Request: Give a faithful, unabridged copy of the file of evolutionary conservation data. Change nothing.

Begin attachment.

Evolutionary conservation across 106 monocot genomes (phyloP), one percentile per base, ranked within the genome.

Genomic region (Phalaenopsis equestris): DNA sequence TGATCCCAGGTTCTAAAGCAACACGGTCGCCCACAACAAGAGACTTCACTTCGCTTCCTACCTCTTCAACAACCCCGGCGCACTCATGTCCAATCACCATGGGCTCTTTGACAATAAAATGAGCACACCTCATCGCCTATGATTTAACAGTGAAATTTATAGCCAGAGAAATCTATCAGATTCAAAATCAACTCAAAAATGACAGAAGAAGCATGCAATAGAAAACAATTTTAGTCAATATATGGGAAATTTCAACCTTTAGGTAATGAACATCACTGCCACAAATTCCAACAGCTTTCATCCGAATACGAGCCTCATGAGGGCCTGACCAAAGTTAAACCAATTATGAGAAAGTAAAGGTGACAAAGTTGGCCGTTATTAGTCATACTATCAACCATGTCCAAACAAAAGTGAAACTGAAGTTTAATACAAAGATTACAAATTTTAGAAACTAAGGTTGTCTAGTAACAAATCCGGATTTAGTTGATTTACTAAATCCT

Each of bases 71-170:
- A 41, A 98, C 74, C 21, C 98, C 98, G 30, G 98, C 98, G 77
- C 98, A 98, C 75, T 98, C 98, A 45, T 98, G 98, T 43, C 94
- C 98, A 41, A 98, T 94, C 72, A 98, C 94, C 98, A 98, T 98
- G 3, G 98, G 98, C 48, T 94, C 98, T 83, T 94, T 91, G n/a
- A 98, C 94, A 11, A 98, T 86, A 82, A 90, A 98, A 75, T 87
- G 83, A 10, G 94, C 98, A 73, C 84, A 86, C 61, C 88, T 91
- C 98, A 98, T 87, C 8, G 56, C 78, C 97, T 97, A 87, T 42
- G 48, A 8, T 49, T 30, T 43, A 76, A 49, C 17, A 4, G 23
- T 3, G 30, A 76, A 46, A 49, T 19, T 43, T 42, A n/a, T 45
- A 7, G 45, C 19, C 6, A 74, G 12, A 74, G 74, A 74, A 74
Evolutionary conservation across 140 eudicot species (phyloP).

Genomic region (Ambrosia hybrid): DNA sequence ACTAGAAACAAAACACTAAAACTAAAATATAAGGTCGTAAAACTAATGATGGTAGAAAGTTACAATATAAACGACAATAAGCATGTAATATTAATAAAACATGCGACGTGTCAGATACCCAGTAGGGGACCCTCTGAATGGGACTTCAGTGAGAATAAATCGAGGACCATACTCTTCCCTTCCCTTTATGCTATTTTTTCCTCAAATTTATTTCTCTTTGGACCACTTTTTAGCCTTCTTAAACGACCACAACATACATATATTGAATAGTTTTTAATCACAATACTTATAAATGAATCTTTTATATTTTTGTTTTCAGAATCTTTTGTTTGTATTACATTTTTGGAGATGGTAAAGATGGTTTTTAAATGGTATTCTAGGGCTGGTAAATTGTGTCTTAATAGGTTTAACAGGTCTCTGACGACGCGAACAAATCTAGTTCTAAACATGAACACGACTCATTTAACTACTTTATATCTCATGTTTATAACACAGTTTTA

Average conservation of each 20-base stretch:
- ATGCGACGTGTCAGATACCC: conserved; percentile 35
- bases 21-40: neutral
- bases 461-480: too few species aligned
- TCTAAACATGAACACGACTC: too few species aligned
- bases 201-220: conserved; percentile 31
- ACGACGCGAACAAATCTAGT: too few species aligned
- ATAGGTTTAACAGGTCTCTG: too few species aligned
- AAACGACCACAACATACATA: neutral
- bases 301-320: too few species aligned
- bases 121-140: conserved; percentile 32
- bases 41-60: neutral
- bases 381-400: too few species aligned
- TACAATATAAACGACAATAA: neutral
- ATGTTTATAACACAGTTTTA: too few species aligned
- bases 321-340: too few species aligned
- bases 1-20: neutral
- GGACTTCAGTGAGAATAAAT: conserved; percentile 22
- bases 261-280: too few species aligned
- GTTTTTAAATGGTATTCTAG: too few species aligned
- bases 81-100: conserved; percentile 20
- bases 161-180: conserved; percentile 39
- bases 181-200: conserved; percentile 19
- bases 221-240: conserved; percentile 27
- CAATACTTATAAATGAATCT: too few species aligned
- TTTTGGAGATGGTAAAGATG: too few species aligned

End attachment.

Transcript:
Evolutionary conservation across 106 monocot genomes (phyloP), one percentile per base, ranked within the genome.

Genomic region (Phalaenopsis equestris): DNA sequence TGATCCCAGGTTCTAAAGCAACACGGTCGCCCACAACAAGAGACTTCACTTCGCTTCCTACCTCTTCAACAACCCCGGCGCACTCATGTCCAATCACCATGGGCTCTTTGACAATAAAATGAGCACACCTCATCGCCTATGATTTAACAGTGAAATTTATAGCCAGAGAAATCTATCAGATTCAAAATCAACTCAAAAATGACAGAAGAAGCATGCAATAGAAAACAATTTTAGTCAATATATGGGAAATTTCAACCTTTAGGTAATGAACATCACTGCCACAAATTCCAACAGCTTTCATCCGAATACGAGCCTCATGAGGGCCTGACCAAAGTTAAACCAATTATGAGAAAGTAAAGGTGACAAAGTTGGCCGTTATTAGTCATACTATCAACCATGTCCAAACAAAAGTGAAACTGAAGTTTAATACAAAGATTACAAATTTTAGAAACTAAGGTTGTCTAGTAACAAATCCGGATTTAGTTGATTTACTAAATCCT

Each of bases 71-170:
- A 41, A 98, C 74, C 21, C 98, C 98, G 30, G 98, C 98, G 77
- C 98, A 98, C 75, T 98, C 98, A 45, T 98, G 98, T 43, C 94
- C 98, A 41, A 98, T 94, C 72, A 98, C 94, C 98, A 98, T 98
- G 3, G 98, G 98, C 48, T 94, C 98, T 83, T 94, T 91, G n/a
- A 98, C 94, A 11, A 98, T 86, A 82, A 90, A 98, A 75, T 87
- G 83, A 10, G 94, C 98, A 73, C 84, A 86, C 61, C 88, T 91
- C 98, A 98, T 87, C 8, G 56, C 78, C 97, T 97, A 87, T 42
- G 48, A 8, T 49, T 30, T 43, A 76, A 49, C 17, A 4, G 23
- T 3, G 30, A 76, A 46, A 49, T 19, T 43, T 42, A n/a, T 45
- A 7, G 45, C 19, C 6, A 74, G 12, A 74, G 74, A 74, A 74
Evolutionary conservation across 140 eudicot species (phyloP).

Genomic region (Ambrosia hybrid): DNA sequence ACTAGAAACAAAACACTAAAACTAAAATATAAGGTCGTAAAACTAATGATGGTAGAAAGTTACAATATAAACGACAATAAGCATGTAATATTAATAAAACATGCGACGTGTCAGATACCCAGTAGGGGACCCTCTGAATGGGACTTCAGTGAGAATAAATCGAGGACCATACTCTTCCCTTCCCTTTATGCTATTTTTTCCTCAAATTTATTTCTCTTTGGACCACTTTTTAGCCTTCTTAAACGACCACAACATACATATATTGAATAGTTTTTAATCACAATACTTATAAATGAATCTTTTATATTTTTGTTTTCAGAATCTTTTGTTTGTATTACATTTTTGGAGATGGTAAAGATGGTTTTTAAATGGTATTCTAGGGCTGGTAAATTGTGTCTTAATAGGTTTAACAGGTCTCTGACGACGCGAACAAATCTAGTTCTAAACATGAACACGACTCATTTAACTACTTTATATCTCATGTTTATAACACAGTTTTA

Average conservation of each 20-base stretch:
- ATGCGACGTGTCAGATACCC: conserved; percentile 35
- bases 21-40: neutral
- bases 461-480: too few species aligned
- TCTAAACATGAACACGACTC: too few species aligned
- bases 201-220: conserved; percentile 31
- ACGACGCGAACAAATCTAGT: too few species aligned
- ATAGGTTTAACAGGTCTCTG: too few species aligned
- AAACGACCACAACATACATA: neutral
- bases 301-320: too few species aligned
- bases 121-140: conserved; percentile 32
- bases 41-60: neutral
- bases 381-400: too few species aligned
- TACAATATAAACGACAATAA: neutral
- ATGTTTATAACACAGTTTTA: too few species aligned
- bases 321-340: too few species aligned
- bases 1-20: neutral
- GGACTTCAGTGAGAATAAAT: conserved; percentile 22
- bases 261-280: too few species aligned
- GTTTTTAAATGGTATTCTAG: too few species aligned
- bases 81-100: conserved; percentile 20
- bases 161-180: conserved; percentile 39
- bases 181-200: conserved; percentile 19
- bases 221-240: conserved; percentile 27
- CAATACTTATAAATGAATCT: too few species aligned
- TTTTGGAGATGGTAAAGATG: too few species aligned